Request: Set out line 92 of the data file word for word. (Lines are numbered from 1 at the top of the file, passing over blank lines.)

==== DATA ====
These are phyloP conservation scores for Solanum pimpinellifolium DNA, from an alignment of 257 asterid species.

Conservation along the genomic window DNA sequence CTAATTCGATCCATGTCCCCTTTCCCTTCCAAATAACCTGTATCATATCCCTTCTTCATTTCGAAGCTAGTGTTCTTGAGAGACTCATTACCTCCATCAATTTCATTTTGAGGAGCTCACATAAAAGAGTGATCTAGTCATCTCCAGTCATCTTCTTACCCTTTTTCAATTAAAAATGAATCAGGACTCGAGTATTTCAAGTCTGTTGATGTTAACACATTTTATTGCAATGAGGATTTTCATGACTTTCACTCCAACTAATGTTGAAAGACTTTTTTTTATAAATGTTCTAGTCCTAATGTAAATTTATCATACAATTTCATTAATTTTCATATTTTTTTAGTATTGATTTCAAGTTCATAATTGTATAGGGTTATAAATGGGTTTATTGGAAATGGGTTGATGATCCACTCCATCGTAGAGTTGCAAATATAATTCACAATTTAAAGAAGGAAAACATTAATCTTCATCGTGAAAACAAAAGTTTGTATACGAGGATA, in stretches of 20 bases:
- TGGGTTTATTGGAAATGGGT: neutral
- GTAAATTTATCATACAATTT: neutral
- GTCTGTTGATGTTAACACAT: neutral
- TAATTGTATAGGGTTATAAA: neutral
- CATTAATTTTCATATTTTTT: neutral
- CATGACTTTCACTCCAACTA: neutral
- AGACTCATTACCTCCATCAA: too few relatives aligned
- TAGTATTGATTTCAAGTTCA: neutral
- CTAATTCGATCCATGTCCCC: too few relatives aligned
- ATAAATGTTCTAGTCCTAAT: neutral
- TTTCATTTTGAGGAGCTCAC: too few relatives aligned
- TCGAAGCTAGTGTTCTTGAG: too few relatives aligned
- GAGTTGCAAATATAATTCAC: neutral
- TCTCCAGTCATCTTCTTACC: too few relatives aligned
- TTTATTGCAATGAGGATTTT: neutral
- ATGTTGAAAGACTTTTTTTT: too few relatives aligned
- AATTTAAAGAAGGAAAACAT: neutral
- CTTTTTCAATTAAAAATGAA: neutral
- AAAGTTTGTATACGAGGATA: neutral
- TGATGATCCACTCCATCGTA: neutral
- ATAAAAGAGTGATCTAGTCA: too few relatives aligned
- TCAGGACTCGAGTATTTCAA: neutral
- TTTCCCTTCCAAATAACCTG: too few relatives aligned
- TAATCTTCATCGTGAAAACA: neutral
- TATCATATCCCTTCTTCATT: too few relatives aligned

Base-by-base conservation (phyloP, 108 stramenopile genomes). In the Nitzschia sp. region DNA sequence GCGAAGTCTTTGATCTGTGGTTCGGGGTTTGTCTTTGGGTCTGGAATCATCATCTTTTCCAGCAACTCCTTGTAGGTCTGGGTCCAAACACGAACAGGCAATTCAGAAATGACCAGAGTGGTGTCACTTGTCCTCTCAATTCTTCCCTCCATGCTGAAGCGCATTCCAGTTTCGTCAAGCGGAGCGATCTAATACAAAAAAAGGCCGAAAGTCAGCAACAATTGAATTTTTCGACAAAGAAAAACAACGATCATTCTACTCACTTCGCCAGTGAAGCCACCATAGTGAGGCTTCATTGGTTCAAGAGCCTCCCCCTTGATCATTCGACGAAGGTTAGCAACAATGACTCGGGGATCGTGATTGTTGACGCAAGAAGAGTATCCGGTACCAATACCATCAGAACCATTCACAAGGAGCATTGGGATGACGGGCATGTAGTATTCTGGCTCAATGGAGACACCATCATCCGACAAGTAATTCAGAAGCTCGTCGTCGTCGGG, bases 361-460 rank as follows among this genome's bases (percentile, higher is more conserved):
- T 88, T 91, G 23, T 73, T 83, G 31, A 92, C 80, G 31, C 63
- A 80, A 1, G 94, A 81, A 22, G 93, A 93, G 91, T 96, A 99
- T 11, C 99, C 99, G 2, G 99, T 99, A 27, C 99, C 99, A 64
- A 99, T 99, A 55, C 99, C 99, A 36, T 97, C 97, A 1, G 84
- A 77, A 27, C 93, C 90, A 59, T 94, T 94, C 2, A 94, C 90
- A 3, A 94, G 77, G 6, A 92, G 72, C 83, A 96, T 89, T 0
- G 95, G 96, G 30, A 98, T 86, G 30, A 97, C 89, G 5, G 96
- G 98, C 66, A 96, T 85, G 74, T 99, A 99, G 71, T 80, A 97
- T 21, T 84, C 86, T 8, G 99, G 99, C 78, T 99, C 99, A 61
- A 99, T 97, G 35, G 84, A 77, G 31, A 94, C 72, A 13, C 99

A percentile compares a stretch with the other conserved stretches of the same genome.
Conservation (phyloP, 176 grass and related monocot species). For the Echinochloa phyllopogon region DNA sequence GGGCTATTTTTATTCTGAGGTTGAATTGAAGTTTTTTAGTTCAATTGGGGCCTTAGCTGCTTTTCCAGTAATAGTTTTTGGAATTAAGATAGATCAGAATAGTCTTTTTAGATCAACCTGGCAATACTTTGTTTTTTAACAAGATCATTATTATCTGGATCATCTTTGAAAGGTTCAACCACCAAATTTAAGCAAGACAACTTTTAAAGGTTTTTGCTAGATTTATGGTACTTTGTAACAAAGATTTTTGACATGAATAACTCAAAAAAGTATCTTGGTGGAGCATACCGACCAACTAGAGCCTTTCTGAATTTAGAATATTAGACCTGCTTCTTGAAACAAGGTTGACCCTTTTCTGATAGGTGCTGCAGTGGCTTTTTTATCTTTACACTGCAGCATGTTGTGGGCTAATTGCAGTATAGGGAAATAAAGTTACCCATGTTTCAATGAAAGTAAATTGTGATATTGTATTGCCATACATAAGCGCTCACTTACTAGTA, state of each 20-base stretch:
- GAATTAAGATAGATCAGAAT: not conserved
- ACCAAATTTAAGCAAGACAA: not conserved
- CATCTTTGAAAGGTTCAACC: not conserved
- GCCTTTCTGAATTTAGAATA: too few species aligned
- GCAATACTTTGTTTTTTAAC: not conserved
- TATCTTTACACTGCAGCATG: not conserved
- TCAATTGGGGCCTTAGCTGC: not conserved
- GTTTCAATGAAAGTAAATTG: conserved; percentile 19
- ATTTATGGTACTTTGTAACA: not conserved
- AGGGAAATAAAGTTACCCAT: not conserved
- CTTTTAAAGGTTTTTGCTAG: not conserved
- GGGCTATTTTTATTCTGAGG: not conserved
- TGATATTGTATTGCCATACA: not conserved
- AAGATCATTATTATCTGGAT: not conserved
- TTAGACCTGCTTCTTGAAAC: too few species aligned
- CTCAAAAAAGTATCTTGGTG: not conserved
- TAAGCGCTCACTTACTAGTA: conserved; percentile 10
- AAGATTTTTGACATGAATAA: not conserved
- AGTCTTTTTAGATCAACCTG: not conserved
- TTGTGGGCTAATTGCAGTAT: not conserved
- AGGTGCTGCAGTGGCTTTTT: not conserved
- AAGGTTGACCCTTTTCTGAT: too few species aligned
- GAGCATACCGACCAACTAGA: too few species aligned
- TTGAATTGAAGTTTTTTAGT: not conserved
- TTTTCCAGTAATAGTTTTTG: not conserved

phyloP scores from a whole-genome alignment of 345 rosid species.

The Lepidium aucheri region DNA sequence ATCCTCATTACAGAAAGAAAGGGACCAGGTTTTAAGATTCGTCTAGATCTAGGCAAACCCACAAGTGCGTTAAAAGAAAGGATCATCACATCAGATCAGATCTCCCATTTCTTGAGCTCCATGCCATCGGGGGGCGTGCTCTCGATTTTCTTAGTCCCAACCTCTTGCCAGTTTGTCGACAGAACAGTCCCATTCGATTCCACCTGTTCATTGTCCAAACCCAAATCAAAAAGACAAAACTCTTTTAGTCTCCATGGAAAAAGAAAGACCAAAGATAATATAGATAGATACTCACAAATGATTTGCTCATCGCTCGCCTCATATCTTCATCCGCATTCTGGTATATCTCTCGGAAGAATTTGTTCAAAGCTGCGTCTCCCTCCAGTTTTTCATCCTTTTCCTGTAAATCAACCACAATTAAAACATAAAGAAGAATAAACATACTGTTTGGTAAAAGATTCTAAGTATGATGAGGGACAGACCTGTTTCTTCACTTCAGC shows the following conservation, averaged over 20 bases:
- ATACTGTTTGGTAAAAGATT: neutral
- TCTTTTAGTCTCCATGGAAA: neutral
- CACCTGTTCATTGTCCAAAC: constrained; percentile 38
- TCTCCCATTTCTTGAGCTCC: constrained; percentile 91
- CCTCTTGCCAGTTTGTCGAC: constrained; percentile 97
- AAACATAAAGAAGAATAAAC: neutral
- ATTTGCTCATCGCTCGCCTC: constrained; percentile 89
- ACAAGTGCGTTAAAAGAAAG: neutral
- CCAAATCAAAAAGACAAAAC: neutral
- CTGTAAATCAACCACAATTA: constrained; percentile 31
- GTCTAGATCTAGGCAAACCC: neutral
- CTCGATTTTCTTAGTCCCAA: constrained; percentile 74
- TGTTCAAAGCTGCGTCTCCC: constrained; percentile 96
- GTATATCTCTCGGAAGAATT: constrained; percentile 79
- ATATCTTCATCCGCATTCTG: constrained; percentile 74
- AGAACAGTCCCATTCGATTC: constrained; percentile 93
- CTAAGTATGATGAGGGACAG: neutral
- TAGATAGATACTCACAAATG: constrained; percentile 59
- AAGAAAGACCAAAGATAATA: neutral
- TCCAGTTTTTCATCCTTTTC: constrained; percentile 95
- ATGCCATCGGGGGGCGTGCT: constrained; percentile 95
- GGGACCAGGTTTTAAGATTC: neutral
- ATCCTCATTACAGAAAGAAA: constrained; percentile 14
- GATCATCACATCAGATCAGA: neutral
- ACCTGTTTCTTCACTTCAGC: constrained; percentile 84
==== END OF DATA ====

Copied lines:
- ACCTGTTTCTTCACTTCAGC: constrained; percentile 84